SUBSTREAM: Have you ever thought of signing on to work with or partner with a management company?
SW: Yes. I’ve always thought it – ’cause I’ve had no training, I’ve had no guidance, it’s all been fake it till you make it, or just grind and learn. When I first started, I was really, really interested in doing that; now, if the right person came along, I would definitely, definitely consider it – but it doesn’t really make sense right now because I’m my own boss. I wake up when I want, I do what I want, and I manage my own clients, and if I were to do that right now, I would have to inherit or do other work for other people – so it’s crazy, it’s unstable, but it’s working right now. Maybe talk to me in a year.
SUBSTREAM: You recently signed on Hunter Burgan from AFI as a producer; how did that connection come about? What’s different about managing a producer versus an artist?
SW: I’ve known Hunter for the better part of a decade – I met him last decade. My old band The City Drive actually played Warped Tour in ’06 and AFI did too, but we didn’t know each other that way – but we became friendly, I wouldn’t say that we were friends, friends yet.
When I became a producer manager, we actually met up and he did some work with one of my clients… he likes me, I like him, we got closer – and he asked me, which honestly was one of the most flattering things ever because I’ve been a fan of AFI for the better part of two decades. He’s done some incredible stuff: AFI had a number one Billboard record.
When your band [needs] a producer and you reach out and Hunter is into it – because he’s picky, as he should be – that’s when I come in and I would do my best to negotiate, schedule, and work out all the logistics. So the creatives do the creative stuff and I do the suit stuff. Managing producers, I will admit, is not as thrilling as taking a band from zero to a record deal, but it’s far more stable – far more stable. I ventured into that, I’d say about a year and a half after I started managing artists. It was never a goal to manage producers, but I would say it’s probably what I’m best known for.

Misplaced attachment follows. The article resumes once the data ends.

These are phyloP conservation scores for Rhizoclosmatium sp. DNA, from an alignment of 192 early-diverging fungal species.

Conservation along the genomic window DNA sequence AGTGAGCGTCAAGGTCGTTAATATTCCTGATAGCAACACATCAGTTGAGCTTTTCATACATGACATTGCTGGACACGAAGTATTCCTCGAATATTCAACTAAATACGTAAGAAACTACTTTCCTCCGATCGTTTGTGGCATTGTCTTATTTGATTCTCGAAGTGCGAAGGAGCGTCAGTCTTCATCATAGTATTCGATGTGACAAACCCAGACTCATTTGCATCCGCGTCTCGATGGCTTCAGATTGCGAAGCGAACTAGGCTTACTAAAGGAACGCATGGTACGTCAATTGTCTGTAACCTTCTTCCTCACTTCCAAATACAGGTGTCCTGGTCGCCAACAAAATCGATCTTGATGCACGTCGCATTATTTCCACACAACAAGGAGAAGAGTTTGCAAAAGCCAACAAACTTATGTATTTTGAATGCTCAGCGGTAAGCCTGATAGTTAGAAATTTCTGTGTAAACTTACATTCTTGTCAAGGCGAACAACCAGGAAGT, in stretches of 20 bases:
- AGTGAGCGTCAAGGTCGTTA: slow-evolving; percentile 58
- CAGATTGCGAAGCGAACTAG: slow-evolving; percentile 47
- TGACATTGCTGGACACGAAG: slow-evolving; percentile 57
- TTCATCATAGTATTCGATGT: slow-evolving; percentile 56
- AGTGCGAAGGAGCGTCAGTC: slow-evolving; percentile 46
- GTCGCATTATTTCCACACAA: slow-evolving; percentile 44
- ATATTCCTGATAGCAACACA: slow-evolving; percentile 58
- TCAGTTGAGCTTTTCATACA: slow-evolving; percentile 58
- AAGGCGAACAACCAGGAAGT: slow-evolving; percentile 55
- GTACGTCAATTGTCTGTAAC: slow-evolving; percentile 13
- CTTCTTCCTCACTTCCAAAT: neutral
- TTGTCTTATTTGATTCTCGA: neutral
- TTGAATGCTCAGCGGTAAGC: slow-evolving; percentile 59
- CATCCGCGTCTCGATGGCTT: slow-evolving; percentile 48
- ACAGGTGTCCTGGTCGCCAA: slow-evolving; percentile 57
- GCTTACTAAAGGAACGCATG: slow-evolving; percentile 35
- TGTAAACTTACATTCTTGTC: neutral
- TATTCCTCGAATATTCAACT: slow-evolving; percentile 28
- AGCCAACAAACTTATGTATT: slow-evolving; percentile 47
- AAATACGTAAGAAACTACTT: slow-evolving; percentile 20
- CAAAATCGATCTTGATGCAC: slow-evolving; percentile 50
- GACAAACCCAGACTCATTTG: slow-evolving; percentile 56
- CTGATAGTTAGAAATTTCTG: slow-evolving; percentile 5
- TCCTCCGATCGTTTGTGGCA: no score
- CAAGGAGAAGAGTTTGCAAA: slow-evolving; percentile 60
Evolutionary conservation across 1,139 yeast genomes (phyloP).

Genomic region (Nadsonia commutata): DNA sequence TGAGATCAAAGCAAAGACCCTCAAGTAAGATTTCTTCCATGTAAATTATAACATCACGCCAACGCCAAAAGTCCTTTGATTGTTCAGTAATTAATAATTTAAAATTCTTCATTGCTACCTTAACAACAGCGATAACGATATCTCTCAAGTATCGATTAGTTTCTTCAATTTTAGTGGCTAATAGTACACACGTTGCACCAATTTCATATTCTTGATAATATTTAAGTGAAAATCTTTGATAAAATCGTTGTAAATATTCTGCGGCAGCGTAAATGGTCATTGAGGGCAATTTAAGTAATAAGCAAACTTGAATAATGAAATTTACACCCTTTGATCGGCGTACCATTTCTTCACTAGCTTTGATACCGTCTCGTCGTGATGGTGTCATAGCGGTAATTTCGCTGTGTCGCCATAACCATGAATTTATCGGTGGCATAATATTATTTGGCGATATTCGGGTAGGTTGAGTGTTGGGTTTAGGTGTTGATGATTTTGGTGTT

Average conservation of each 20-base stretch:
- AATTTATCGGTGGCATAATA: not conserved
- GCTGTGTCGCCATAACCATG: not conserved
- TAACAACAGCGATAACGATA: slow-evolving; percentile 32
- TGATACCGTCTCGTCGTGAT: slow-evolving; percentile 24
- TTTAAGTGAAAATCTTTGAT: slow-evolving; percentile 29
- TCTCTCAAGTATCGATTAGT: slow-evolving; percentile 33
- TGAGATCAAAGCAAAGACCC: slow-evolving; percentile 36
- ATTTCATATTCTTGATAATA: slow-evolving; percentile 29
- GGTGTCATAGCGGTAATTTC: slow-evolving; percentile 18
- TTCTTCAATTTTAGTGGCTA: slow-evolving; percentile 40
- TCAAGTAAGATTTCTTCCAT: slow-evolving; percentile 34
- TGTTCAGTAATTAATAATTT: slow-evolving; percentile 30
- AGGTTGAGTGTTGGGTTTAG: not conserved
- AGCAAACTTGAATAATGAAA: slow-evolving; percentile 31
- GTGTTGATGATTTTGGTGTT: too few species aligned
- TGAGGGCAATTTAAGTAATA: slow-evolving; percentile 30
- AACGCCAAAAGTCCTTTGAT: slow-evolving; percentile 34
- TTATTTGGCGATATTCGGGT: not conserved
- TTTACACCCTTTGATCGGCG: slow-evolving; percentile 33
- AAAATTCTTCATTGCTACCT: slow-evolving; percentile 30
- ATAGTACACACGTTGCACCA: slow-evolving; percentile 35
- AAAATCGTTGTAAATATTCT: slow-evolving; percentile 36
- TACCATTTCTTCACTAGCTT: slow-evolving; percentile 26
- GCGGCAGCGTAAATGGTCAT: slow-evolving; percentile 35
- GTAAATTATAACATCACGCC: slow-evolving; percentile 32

SUBSTREAM: At what point in their career do you think it makes sense for a band to hire a manager? Does it make sense for a band to have a manager from day one?
SW: It never makes sense for a band to try to find one; it makes more sense for a manager to come to them. Now, in regards to when it makes sense, it’s totally different. Some bands are completely self-contained and don’t think they need one – I personally think it’s kind of like having a therapist – yeah, your friends can help you; yeah, you guys can help each other; but it’s good to have someone on the outside. Some bands are lucky, and the right person hears them at the genesis stage; sometimes bands are at the point where they’re selling out The Stone Pony and then the management comes. It’s completely case-dependent based on person – but I would like to think that I provide value to every single one of my clients.
SUBSTREAM: What can artists do to make a manager’s job easier?
SW: I could write a book on this. They could be responsive, they could be grateful, they could… do the work. If a manager is getting 15% or 20%, you should earn your 80%, you should earn your 85%, you should constantly be writing. Some bands make the biggest mistake when they sign to a label, they think, “Oh shit, I’m on a label, the work is done” and it’s like “no – the work is harder now. Now you’re at the bottom of a pool.”
The City Drive, we were on Columbia. Do you know who was a big priority for Columbia at the time? Beyonce. For us to stick out to the suits behind the scenes, we would have to create an impact on our own. Artists need to find ways to get noticed, get their numbers up on their socials, get butts in the seats, and get some actual sales. You have to be a machine on your own – but like I said earlier, some bands are extremely lucky that before they’re a machine, they find someone; but managers, for the most part, work on percentage, so they only earn when you earn, so I think that you should be earning something before you get a manager.